Tag Archive for peaches

Roasted Peach and Spinach Salad

I love the element of surprise in a recipe. One tiny little thing that’s done differently–unexpectedly–that has a huge impact.

roasted peach and spinach salad

In this particular case, it’s not just including fruit on a salad (because fruits and veggies are cousins, and they taste great together), it’s grilling the fruit before putting it on the salad.

Roasting the peaches on the stove brings forth the natural sugars and gives them some lovely caramelization. They add a beautiful, sweet, rich element to this simple salad. You could, by the way, also do the peaches on the BBQ.

Roasted Peach and Spinach Salad

  • 4 cups fresh spinach
  • 2 peaches, halved and pitted
  • red onions, thinly sliced
  • feta cheese, crumbled
  • a handful of nuts–walnuts, silvered almonds, or pecans
  • Dressing: your favourite store-bought raspberry vinagrette or a homemade version


  1. Over a medium heat in a cast-iron frying pan, heat a little olive oil. Place the peaches cut-side down in the hot oil, and allow them to fry until you get some nice brown caramelization. Remove to a plate until ready to serve.
  2. Wash and spin dry the spinach. Place in a large bowl and toss with the raspberry vinagrette.
  3. Place a handful of spinach on a plate. Top with a few onion slices. Cut the peach halves into slices, and distribute them on the plate. Sprinkle over some crumbled feta, and finish with a sprinkling of nuts.
  4. Serves 4 as an appetizer, or 2 as a main.


Okanagan Stone Fruit Galette


I love the word. It’s elegant and French, and makes me think of patisseries in Paris. In reality, though, a galette is the opposite of elegant and refined. French, yes, but more French countryside rustic than fancy French pastries beside the Seine.

I recently got back from the Okanagan. It’s a region in BC known for a few things: desert, heat, wine, and many, many kinds of produce–including stone fruit. Pretty much everywhere you go, you’ll see apricot, plum, peach, and cherry trees.

stone fruit galette

When I was a kid, my parents would drive up there every summer and come home with a backseat full of boxes of stone fruit, and this year, I got to do the same.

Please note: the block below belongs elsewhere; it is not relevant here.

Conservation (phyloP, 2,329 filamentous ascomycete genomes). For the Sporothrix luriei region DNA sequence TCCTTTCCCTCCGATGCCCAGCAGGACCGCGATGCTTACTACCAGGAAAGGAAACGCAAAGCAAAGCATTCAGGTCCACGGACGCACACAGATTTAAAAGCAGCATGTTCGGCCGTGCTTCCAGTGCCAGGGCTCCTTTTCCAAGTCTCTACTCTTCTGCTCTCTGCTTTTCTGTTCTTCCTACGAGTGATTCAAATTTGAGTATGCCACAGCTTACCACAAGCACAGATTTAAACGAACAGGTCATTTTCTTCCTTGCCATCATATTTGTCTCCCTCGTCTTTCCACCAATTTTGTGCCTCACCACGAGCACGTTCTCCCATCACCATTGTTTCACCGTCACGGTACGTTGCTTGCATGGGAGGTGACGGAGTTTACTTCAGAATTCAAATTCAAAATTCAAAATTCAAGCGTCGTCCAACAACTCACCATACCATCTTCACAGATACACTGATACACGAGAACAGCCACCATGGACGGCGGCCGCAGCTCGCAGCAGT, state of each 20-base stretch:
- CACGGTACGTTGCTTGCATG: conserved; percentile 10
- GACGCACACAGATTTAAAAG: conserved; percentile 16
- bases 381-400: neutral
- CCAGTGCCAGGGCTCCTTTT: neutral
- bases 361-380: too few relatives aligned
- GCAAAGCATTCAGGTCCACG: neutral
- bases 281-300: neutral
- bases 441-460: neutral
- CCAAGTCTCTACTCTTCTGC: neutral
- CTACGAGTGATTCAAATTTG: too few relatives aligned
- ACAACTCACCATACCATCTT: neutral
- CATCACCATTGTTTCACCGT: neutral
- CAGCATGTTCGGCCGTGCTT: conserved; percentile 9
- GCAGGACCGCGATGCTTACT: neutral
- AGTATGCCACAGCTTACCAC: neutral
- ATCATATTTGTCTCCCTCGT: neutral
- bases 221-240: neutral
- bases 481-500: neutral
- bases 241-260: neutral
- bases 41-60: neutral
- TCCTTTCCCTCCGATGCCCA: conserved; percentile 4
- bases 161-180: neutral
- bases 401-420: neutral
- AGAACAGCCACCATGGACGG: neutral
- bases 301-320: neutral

Despite its fancy name, a galette is really just a lazy man’s (or gal’s), pie. Lazy, because you don’t need to form the crusts, cut them, flute them. You basically make a pie crust, roll it out, plop your pie filling in the middle, and fold the crust up to make a package to contain the fruit.

The end result is a kind of rustic-looking pie, perfect for taking on a picnic, because you only need a knife to cut it, and your hands to eat it with.

Given that it’s basically a pie, you can pretty much use any fruit pie filling that tickles your fancy. I reckon I’ll try my hand at a an apple on early in the fall. I, however, used my Okanagan booty for mine, and it turned out great.


Okanagan Stone Fruit Galette


  • 2 peaches
  • 2 plums
  • 4 apricots
  • 3/4 cup cherries, pitted and halved
  • 1/4 cup sugar
  • 3 tbsp flour
  • 1 tbsp lemon juice
  • 1/2 tsp cinnamon
  • One pie crust (your fave recipe, or mine, even store-bought if you want to be extra lazy with this lazy pie)
  • One egg


  1. Make the pie crust in advance, and then wrap in plastic wrap and allow to sit in the fridge for a couple of hours. Remove from fridge and allow to warm up a little while you make the filling.
  2. Wash and pit all the fruit. You will want to peel the peaches, but the rest don’t need to be peeled. Or, you can sub nectarines for peaches, which won’t require peeling. Slice up the fruit and place it in a bowl. Toss well.
  3. Add the sugar, flour, cinnamon, and lemon juice, and toss to mix/coat.
  4. Roll out the pie crust on a piece of parchment or a silpat. You want to make it square or rectangular, and about 1/4″ thick. Place the fruit in a pile in the centre, then carefully begin folding up the sides until the pie makes a nice package (with a hole in the top).
  5. Beat the egg in a small bowl, and brush the pastry with it. Sprinkle sugar all over.
  6. Carefully lift the parchment or silpat with the pie on it onto a baking sheet, and bake in a 350 degree oven for 30-40 minutes.
  7. Remove from oven, and, again, carefully remove the pie from the baking sheet using the parchment or silpat, and allow to cool. Slice and serve with a dollop of whipped cream.
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